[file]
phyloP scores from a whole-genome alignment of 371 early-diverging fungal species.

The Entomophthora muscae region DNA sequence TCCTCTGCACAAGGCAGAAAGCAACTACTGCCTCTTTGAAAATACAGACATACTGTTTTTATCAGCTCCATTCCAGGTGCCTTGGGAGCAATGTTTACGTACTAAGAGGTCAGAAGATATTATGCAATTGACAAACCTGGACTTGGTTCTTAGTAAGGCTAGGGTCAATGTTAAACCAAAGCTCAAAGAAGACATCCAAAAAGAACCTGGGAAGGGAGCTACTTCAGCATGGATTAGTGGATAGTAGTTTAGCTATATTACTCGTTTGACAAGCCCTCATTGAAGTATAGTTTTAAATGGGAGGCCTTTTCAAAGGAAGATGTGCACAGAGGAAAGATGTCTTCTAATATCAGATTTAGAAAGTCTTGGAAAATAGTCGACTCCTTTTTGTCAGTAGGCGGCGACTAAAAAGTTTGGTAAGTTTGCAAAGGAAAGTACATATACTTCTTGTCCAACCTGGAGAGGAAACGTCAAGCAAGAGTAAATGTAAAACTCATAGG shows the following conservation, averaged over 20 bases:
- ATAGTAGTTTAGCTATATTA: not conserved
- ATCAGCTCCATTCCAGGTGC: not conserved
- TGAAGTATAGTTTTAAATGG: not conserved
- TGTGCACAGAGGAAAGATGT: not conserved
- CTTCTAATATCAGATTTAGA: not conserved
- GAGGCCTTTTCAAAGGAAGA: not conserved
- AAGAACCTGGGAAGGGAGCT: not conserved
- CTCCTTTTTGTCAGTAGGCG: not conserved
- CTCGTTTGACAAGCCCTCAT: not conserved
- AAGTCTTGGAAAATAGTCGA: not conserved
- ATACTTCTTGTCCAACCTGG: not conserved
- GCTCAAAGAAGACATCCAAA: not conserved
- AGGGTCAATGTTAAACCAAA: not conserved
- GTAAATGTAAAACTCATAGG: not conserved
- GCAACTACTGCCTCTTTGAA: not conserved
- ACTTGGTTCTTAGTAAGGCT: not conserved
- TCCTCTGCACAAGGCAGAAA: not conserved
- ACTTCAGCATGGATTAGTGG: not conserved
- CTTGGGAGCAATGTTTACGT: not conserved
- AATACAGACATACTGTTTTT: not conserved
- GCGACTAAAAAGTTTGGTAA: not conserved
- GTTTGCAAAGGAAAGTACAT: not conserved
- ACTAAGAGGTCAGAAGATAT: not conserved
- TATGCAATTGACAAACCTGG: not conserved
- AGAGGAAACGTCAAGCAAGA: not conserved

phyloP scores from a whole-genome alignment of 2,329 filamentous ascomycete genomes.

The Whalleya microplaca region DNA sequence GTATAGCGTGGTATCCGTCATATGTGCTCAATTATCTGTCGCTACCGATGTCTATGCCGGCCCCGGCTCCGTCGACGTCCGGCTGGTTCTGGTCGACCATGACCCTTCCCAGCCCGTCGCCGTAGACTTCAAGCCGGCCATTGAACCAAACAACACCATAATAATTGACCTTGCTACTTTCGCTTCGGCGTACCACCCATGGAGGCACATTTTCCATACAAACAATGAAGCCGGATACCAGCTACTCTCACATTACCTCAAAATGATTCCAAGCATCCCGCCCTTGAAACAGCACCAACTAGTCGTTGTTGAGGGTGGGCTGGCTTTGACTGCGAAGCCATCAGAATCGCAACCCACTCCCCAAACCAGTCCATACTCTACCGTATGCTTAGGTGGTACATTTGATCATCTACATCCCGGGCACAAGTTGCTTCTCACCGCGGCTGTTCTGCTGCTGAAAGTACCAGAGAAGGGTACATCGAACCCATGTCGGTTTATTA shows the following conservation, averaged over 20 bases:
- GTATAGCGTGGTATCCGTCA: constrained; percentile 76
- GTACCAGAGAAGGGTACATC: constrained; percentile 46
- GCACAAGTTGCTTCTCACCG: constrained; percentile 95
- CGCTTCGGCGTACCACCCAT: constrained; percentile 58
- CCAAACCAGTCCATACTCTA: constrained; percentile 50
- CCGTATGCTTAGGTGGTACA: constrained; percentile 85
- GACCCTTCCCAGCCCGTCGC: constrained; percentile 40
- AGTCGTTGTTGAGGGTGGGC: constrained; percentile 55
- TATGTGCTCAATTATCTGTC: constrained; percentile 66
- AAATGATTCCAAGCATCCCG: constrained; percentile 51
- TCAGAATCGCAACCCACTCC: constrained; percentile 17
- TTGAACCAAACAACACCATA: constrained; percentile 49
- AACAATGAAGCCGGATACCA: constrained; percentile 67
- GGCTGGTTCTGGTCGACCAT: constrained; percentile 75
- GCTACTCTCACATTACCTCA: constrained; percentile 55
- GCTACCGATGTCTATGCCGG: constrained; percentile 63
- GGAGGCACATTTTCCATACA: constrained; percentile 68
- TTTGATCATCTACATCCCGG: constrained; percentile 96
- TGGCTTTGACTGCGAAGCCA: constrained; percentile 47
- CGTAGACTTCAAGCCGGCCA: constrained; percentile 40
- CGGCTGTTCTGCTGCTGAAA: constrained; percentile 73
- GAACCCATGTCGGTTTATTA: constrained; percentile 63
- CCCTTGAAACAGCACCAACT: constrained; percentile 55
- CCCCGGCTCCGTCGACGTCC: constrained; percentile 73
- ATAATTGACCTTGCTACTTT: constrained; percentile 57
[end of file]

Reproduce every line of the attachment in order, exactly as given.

phyloP scores from a whole-genome alignment of 371 early-diverging fungal species.

The Entomophthora muscae region DNA sequence TCCTCTGCACAAGGCAGAAAGCAACTACTGCCTCTTTGAAAATACAGACATACTGTTTTTATCAGCTCCATTCCAGGTGCCTTGGGAGCAATGTTTACGTACTAAGAGGTCAGAAGATATTATGCAATTGACAAACCTGGACTTGGTTCTTAGTAAGGCTAGGGTCAATGTTAAACCAAAGCTCAAAGAAGACATCCAAAAAGAACCTGGGAAGGGAGCTACTTCAGCATGGATTAGTGGATAGTAGTTTAGCTATATTACTCGTTTGACAAGCCCTCATTGAAGTATAGTTTTAAATGGGAGGCCTTTTCAAAGGAAGATGTGCACAGAGGAAAGATGTCTTCTAATATCAGATTTAGAAAGTCTTGGAAAATAGTCGACTCCTTTTTGTCAGTAGGCGGCGACTAAAAAGTTTGGTAAGTTTGCAAAGGAAAGTACATATACTTCTTGTCCAACCTGGAGAGGAAACGTCAAGCAAGAGTAAATGTAAAACTCATAGG shows the following conservation, averaged over 20 bases:
- ATAGTAGTTTAGCTATATTA: not conserved
- ATCAGCTCCATTCCAGGTGC: not conserved
- TGAAGTATAGTTTTAAATGG: not conserved
- TGTGCACAGAGGAAAGATGT: not conserved
- CTTCTAATATCAGATTTAGA: not conserved
- GAGGCCTTTTCAAAGGAAGA: not conserved
- AAGAACCTGGGAAGGGAGCT: not conserved
- CTCCTTTTTGTCAGTAGGCG: not conserved
- CTCGTTTGACAAGCCCTCAT: not conserved
- AAGTCTTGGAAAATAGTCGA: not conserved
- ATACTTCTTGTCCAACCTGG: not conserved
- GCTCAAAGAAGACATCCAAA: not conserved
- AGGGTCAATGTTAAACCAAA: not conserved
- GTAAATGTAAAACTCATAGG: not conserved
- GCAACTACTGCCTCTTTGAA: not conserved
- ACTTGGTTCTTAGTAAGGCT: not conserved
- TCCTCTGCACAAGGCAGAAA: not conserved
- ACTTCAGCATGGATTAGTGG: not conserved
- CTTGGGAGCAATGTTTACGT: not conserved
- AATACAGACATACTGTTTTT: not conserved
- GCGACTAAAAAGTTTGGTAA: not conserved
- GTTTGCAAAGGAAAGTACAT: not conserved
- ACTAAGAGGTCAGAAGATAT: not conserved
- TATGCAATTGACAAACCTGG: not conserved
- AGAGGAAACGTCAAGCAAGA: not conserved

phyloP scores from a whole-genome alignment of 2,329 filamentous ascomycete genomes.

The Whalleya microplaca region DNA sequence GTATAGCGTGGTATCCGTCATATGTGCTCAATTATCTGTCGCTACCGATGTCTATGCCGGCCCCGGCTCCGTCGACGTCCGGCTGGTTCTGGTCGACCATGACCCTTCCCAGCCCGTCGCCGTAGACTTCAAGCCGGCCATTGAACCAAACAACACCATAATAATTGACCTTGCTACTTTCGCTTCGGCGTACCACCCATGGAGGCACATTTTCCATACAAACAATGAAGCCGGATACCAGCTACTCTCACATTACCTCAAAATGATTCCAAGCATCCCGCCCTTGAAACAGCACCAACTAGTCGTTGTTGAGGGTGGGCTGGCTTTGACTGCGAAGCCATCAGAATCGCAACCCACTCCCCAAACCAGTCCATACTCTACCGTATGCTTAGGTGGTACATTTGATCATCTACATCCCGGGCACAAGTTGCTTCTCACCGCGGCTGTTCTGCTGCTGAAAGTACCAGAGAAGGGTACATCGAACCCATGTCGGTTTATTA shows the following conservation, averaged over 20 bases:
- GTATAGCGTGGTATCCGTCA: constrained; percentile 76
- GTACCAGAGAAGGGTACATC: constrained; percentile 46
- GCACAAGTTGCTTCTCACCG: constrained; percentile 95
- CGCTTCGGCGTACCACCCAT: constrained; percentile 58
- CCAAACCAGTCCATACTCTA: constrained; percentile 50
- CCGTATGCTTAGGTGGTACA: constrained; percentile 85
- GACCCTTCCCAGCCCGTCGC: constrained; percentile 40
- AGTCGTTGTTGAGGGTGGGC: constrained; percentile 55
- TATGTGCTCAATTATCTGTC: constrained; percentile 66
- AAATGATTCCAAGCATCCCG: constrained; percentile 51
- TCAGAATCGCAACCCACTCC: constrained; percentile 17
- TTGAACCAAACAACACCATA: constrained; percentile 49
- AACAATGAAGCCGGATACCA: constrained; percentile 67
- GGCTGGTTCTGGTCGACCAT: constrained; percentile 75
- GCTACTCTCACATTACCTCA: constrained; percentile 55
- GCTACCGATGTCTATGCCGG: constrained; percentile 63
- GGAGGCACATTTTCCATACA: constrained; percentile 68
- TTTGATCATCTACATCCCGG: constrained; percentile 96
- TGGCTTTGACTGCGAAGCCA: constrained; percentile 47
- CGTAGACTTCAAGCCGGCCA: constrained; percentile 40
- CGGCTGTTCTGCTGCTGAAA: constrained; percentile 73
- GAACCCATGTCGGTTTATTA: constrained; percentile 63
- CCCTTGAAACAGCACCAACT: constrained; percentile 55
- CCCCGGCTCCGTCGACGTCC: constrained; percentile 73
- ATAATTGACCTTGCTACTTT: constrained; percentile 57